By Martin Bosworth
Following up on my post from a little while back discussing Director of National Intelligence Mike McConnell’s desire to police the Internet, the Washington Post’s Ellen Nakashima confirmed last weekend that the Decider had signed a classified directive authorizing the NSA to more expansively monitor intrusions on federal networks for signs of cyberattacks:
Until now, the government’s efforts to protect itself from cyber-attacks — which run the gamut from hackers to organized crime to foreign governments trying to steal sensitive data — have been piecemeal. Under the new initiative, a task force headed by the Office of the Director of National Intelligence (ODNI) will coordinate efforts to identify the source of cyber-attacks against government computer systems. As part of that effort, the Department of Homeland Security will work to protect the systems and the Pentagon will devise strategies for counterattacks against the intruders.
As Brian has said recently, the U.S. is absolutely not ready to handle cyberwar on almost any front. I’m all in favor of redirecting tax money towards protecting and strengthening our Internet infrastructure against any one of the millions of crippling threats it can face, rather than expensive, crappy weapons systems that have little measurable effect except fattening defense contractors’ coffers.
But in an expansive profile of Mike McConnell, the New Yorker’s Lawrence Wright touches on the myriad obstacles our intelligence community faces towards handling a real threat, and why they get it wrong so often:
To call the disparate intelligence bureaucracies a community suggests that they share a collegial spirit, but throughout their history these organizations have been brutally competitive, undermining one another and even hoarding vital information. Since the establishment of the C.I.A., in 1947, the fractious intelligence community has botched many of the major tasks assigned to it. Its failures include the Bay of Pigs invasion, the unforeseen collapse of the Soviet Union, the inability to prevent the September 11th attacks, and the catastrophic assessment that Iraq, under Saddam Hussein, possessed weapons of mass destruction.
The intelligence culture, like any other corporatized, hierarchical, top-down system, is hobbled by its own evolution. Territorial turf wars, emphasis on CYA over doing the job, antiquated technology and lack of resources to pay for it, and a thick blanket of paranoia and mistrust that suffuses the field at every level not only prevents agencies from being able to do their jobs effectively, but often redirects them into much more malignant and sinister ends–like the NSA’s illegal wiretapping program. From Wright’s article:
The changes to FISA that McConnell proposed were minor, in his view. â€œThree things we wanted,â€ he told me, in characteristic bulletin language. â€œFirst, we had to have a situation where it doesnâ€™t require us to get a warrant for a foreign person in a foreign country. Second point, we need the coÃ¶peration of the private sector. The private sector is being sued for allegedly coÃ¶perating with the government.â€ He was referring to reports that, even before 9/11, many of Americaâ€™s major telecommunications companies had diverted virtually all records of telephone and e-mail traffic from their routers into N.S.A. data banks, where it could be stored and examined. McConnell wanted liability protection not only for the companiesâ€™ future coÃ¶peration but for their past actions as well; however, he agreed to take the issue of retroactive immunity off the table if Congress would reconsider the matter after its recess.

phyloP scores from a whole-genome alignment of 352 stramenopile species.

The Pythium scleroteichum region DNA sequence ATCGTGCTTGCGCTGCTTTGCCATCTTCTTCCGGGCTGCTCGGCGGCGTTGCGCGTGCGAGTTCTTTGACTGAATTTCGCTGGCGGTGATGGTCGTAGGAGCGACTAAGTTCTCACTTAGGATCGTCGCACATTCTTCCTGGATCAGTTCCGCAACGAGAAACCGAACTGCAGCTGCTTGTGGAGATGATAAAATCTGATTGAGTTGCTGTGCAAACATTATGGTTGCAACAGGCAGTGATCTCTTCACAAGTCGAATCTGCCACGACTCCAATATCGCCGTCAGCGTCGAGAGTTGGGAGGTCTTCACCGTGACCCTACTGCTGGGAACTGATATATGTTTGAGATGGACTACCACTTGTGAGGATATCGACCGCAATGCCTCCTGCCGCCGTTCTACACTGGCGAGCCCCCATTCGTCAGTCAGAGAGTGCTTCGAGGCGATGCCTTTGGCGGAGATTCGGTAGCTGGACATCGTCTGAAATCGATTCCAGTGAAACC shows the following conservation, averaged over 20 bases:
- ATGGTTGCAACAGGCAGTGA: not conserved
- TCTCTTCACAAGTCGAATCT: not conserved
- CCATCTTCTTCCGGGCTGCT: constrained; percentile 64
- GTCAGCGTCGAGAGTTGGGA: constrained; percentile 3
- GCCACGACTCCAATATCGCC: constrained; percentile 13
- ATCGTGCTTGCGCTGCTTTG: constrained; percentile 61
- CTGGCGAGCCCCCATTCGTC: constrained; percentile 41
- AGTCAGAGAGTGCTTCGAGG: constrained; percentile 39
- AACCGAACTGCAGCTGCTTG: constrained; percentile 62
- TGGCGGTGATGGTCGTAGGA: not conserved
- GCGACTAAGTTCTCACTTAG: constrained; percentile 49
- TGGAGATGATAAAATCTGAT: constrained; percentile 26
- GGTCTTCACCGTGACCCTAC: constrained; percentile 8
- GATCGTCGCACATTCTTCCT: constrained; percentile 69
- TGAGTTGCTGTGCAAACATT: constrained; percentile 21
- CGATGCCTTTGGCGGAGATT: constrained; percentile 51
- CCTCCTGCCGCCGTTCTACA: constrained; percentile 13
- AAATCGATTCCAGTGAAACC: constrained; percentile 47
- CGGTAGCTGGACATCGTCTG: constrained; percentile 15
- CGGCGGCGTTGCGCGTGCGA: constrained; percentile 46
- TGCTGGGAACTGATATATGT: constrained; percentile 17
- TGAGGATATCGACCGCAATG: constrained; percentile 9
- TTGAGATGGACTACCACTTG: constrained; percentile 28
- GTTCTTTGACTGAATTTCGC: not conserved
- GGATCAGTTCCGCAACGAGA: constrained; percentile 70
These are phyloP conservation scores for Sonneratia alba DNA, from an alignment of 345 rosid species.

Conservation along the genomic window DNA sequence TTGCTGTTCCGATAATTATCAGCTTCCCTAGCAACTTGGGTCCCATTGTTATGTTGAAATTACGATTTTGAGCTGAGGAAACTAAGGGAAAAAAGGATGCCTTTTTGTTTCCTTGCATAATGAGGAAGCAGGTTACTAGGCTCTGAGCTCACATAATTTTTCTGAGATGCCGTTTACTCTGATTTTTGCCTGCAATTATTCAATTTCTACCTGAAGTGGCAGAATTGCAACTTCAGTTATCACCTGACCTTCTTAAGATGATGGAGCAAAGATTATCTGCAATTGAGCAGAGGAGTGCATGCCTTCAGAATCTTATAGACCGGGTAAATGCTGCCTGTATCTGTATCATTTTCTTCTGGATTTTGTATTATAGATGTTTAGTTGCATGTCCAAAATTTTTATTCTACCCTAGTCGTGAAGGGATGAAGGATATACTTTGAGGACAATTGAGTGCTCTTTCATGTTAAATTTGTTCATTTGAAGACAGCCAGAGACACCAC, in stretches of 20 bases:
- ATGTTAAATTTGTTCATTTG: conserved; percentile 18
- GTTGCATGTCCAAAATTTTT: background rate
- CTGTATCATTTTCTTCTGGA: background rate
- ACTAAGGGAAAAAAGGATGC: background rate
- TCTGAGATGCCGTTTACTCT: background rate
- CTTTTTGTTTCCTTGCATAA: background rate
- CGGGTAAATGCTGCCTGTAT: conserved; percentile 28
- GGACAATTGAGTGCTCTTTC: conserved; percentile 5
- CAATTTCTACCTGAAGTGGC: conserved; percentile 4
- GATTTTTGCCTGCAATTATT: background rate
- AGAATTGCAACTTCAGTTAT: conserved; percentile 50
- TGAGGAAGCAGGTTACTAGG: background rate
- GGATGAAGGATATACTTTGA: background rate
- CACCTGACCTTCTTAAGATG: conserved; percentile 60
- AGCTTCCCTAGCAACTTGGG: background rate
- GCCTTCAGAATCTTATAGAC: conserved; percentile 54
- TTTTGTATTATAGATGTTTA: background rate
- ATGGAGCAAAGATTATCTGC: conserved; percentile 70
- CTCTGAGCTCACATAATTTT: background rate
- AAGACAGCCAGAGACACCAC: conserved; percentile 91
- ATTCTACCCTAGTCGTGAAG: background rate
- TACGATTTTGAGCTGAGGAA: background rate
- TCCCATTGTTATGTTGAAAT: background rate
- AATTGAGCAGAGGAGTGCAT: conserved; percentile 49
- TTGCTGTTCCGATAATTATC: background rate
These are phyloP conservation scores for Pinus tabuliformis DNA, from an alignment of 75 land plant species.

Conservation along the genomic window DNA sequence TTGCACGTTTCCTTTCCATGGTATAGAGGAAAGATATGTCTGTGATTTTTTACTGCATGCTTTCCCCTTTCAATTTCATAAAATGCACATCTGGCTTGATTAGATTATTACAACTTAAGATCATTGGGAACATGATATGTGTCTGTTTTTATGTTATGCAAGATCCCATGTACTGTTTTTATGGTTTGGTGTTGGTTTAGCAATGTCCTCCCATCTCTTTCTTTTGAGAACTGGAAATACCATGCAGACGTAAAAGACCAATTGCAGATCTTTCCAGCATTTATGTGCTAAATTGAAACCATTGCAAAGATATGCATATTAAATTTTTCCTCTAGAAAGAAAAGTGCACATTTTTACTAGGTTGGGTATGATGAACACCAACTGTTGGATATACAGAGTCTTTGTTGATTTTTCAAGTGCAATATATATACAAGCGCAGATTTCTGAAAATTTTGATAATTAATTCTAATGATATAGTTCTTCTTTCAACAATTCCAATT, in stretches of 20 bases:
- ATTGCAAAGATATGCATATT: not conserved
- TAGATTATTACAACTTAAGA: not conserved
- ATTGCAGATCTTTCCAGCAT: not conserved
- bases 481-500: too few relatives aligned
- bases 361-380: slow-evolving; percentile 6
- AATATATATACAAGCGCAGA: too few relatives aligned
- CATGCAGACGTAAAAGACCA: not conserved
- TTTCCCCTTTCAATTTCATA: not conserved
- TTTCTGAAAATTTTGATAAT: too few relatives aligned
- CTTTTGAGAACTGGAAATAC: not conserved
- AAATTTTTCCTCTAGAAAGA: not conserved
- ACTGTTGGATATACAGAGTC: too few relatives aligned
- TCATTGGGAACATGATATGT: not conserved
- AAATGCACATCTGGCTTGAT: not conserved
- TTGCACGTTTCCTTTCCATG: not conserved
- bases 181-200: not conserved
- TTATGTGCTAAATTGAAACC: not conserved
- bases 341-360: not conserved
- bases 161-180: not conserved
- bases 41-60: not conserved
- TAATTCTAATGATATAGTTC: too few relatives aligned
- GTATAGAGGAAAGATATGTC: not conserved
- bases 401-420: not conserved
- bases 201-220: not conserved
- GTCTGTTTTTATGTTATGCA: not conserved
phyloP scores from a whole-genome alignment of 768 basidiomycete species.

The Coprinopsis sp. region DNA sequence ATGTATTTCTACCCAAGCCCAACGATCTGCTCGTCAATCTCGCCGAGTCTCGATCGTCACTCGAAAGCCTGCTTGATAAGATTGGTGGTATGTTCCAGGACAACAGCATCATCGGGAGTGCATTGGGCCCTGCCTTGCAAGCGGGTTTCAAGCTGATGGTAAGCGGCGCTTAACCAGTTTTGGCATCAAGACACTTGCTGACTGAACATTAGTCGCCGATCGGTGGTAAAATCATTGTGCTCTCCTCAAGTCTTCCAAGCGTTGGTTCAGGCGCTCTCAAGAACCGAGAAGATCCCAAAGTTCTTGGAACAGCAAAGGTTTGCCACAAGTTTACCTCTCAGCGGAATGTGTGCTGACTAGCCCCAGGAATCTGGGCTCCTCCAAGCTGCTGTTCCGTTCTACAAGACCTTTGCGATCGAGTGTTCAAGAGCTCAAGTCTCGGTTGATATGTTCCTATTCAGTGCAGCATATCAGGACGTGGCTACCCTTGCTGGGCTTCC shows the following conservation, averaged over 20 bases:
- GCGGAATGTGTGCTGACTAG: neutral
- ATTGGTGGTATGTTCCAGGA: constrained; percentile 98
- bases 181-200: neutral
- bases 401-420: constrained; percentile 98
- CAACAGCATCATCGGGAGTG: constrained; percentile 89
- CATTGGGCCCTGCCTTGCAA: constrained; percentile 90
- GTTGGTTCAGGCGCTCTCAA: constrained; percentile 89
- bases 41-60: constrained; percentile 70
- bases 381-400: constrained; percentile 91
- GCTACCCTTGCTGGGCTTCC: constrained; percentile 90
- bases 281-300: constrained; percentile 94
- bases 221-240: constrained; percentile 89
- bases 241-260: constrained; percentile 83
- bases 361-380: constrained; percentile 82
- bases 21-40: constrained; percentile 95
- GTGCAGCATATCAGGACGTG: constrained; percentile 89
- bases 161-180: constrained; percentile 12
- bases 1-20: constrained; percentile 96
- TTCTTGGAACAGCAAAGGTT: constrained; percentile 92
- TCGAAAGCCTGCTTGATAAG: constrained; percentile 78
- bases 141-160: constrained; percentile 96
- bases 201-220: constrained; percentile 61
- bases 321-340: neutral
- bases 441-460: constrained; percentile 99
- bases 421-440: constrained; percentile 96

Of course, this didn’t happen, and we’re now in a brutal Congressional stalemate between the White House, who wants permanent immunity for the telecoms and expansive new surveillance powers, and the Dems in Congress who refuse to let lawbreaking companies get away with it.
McConnell, as I’ve said before, is a big fan of private-sector cooperation on surveillance matters. He acknowledges in Wright’s article that the massive, bureaucratic intelligence community can’t move or innovate fast enough to perform the kind of vast tracking he wants for the Internet. So, how will he accomplish this?
The battle over telecom immunity isn’t just important for what these companies and their pals in government have done, but for what they will do. No matter how vital the need for a stronger policing of the Internet against cyberterrorism is–and it is vital–that can’t come at the hands of an Administration and its operatives who have repeatedly and willfully disregarded the law and civil rights to achieve their objectives, and rapacious private interests who want to use these technologies as stepping stones to their goal of a much more controlled Internet–with their hands on the dial.
That’s why nothing like this can happen under Bush’s reign without the most stringent accountability and strong oversight. He simply cannot be trusted, and those who work for him and want to enact these goals have to be viewed with extreme skepticism. Otherwise we may find that our innocuous e-mails and blog posts are getting swept up in a vast vacuum of data mining, while real terrorist threats go unnoticed until it’s too late.
(Special thanks to Ars Technica.)